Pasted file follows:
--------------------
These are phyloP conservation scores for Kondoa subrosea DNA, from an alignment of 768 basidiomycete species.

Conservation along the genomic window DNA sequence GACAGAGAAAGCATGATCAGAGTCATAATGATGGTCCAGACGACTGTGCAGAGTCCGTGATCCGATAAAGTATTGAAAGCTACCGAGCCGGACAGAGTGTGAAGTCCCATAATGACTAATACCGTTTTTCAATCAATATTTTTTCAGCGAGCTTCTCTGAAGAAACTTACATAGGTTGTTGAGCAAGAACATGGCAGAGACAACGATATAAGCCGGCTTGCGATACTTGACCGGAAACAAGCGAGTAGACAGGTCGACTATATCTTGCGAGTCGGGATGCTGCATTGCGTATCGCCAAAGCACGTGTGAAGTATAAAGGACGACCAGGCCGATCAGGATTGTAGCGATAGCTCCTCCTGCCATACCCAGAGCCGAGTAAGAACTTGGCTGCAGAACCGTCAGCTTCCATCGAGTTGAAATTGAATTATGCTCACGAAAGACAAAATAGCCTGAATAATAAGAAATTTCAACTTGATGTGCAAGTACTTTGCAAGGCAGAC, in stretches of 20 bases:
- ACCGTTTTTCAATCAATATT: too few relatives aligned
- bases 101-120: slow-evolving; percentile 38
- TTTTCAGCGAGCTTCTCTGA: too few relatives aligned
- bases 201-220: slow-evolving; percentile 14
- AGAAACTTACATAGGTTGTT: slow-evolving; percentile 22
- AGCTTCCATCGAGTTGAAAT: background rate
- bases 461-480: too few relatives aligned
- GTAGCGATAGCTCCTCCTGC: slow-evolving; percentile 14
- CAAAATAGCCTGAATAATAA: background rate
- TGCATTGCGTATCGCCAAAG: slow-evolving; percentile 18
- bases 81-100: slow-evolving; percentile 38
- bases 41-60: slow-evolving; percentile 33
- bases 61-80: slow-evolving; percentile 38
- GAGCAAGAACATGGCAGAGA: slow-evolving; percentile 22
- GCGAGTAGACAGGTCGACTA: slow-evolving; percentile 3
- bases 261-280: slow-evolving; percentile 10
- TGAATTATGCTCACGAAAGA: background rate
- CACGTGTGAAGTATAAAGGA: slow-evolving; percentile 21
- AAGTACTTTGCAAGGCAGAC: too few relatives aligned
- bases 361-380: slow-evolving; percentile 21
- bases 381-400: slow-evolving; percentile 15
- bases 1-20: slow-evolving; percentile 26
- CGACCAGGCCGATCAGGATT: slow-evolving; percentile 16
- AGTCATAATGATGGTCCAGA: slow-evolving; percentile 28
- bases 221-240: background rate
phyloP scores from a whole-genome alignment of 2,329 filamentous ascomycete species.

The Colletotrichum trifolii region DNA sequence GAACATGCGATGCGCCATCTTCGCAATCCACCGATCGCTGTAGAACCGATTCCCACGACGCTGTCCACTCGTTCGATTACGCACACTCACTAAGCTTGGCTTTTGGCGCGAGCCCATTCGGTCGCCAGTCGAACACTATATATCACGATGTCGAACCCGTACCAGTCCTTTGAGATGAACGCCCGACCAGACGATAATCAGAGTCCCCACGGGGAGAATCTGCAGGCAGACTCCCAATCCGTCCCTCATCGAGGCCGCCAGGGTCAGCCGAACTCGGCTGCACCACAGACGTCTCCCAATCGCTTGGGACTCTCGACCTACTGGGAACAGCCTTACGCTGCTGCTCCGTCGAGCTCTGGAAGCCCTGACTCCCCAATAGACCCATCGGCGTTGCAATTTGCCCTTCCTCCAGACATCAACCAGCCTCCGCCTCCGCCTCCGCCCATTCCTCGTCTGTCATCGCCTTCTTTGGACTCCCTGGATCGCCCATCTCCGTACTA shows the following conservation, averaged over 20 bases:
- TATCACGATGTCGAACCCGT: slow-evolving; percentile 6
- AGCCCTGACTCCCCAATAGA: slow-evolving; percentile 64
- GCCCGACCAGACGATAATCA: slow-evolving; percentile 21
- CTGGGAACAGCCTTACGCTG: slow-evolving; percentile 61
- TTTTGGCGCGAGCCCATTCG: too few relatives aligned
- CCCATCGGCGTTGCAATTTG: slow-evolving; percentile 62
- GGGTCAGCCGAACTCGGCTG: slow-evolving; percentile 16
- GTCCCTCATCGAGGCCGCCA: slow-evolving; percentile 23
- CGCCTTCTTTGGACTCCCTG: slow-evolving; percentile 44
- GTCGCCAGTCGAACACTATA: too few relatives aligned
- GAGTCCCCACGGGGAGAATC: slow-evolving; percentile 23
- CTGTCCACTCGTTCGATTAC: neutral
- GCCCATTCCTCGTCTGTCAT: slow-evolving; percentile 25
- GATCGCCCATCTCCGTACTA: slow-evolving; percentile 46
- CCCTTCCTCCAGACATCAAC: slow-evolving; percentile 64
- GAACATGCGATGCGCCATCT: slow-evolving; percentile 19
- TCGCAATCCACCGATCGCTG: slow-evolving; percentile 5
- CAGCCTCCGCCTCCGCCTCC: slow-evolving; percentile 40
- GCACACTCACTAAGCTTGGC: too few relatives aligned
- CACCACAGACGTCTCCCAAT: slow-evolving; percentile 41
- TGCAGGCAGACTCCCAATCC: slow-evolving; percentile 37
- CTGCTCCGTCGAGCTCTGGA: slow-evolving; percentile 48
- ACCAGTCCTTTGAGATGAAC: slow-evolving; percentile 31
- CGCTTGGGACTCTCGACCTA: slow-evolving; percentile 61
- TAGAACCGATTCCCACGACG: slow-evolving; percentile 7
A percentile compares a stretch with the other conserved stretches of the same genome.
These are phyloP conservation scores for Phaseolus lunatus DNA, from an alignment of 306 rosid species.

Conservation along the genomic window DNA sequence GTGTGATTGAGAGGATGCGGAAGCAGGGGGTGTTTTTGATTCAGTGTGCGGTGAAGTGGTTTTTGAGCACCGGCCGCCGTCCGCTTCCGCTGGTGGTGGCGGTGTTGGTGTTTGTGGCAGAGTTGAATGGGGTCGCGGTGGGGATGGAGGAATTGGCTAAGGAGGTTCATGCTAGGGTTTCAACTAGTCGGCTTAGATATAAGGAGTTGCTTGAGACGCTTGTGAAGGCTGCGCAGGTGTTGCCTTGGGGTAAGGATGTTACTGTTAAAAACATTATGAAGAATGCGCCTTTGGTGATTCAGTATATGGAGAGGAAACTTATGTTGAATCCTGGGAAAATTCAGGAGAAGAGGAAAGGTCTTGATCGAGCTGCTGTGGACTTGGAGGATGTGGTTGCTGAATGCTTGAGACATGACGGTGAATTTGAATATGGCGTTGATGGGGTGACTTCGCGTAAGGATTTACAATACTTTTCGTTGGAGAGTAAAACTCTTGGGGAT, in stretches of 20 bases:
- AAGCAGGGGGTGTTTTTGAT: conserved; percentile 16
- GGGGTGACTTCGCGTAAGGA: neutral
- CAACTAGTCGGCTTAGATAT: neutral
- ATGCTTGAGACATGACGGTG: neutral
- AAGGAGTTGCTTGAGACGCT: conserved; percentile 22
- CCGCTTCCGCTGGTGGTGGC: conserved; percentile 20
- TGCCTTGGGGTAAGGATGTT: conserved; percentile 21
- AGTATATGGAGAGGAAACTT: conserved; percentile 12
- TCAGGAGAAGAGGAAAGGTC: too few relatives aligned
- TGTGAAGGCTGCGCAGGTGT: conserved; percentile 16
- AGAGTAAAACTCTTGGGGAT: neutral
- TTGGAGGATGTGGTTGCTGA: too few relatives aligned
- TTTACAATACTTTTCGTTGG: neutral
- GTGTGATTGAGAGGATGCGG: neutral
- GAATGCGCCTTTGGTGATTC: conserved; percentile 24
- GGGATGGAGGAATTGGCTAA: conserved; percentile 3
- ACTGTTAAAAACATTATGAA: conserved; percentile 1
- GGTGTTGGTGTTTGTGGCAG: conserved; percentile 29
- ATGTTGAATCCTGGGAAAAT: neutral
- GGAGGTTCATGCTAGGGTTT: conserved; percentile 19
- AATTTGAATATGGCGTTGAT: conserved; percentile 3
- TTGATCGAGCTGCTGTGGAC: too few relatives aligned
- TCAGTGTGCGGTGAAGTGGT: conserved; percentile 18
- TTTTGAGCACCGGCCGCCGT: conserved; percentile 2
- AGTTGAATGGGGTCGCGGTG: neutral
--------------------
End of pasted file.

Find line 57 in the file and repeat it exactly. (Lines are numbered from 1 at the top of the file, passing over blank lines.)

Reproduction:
Conservation along the genomic window DNA sequence GTGTGATTGAGAGGATGCGGAAGCAGGGGGTGTTTTTGATTCAGTGTGCGGTGAAGTGGTTTTTGAGCACCGGCCGCCGTCCGCTTCCGCTGGTGGTGGCGGTGTTGGTGTTTGTGGCAGAGTTGAATGGGGTCGCGGTGGGGATGGAGGAATTGGCTAAGGAGGTTCATGCTAGGGTTTCAACTAGTCGGCTTAGATATAAGGAGTTGCTTGAGACGCTTGTGAAGGCTGCGCAGGTGTTGCCTTGGGGTAAGGATGTTACTGTTAAAAACATTATGAAGAATGCGCCTTTGGTGATTCAGTATATGGAGAGGAAACTTATGTTGAATCCTGGGAAAATTCAGGAGAAGAGGAAAGGTCTTGATCGAGCTGCTGTGGACTTGGAGGATGTGGTTGCTGAATGCTTGAGACATGACGGTGAATTTGAATATGGCGTTGATGGGGTGACTTCGCGTAAGGATTTACAATACTTTTCGTTGGAGAGTAAAACTCTTGGGGAT, in stretches of 20 bases: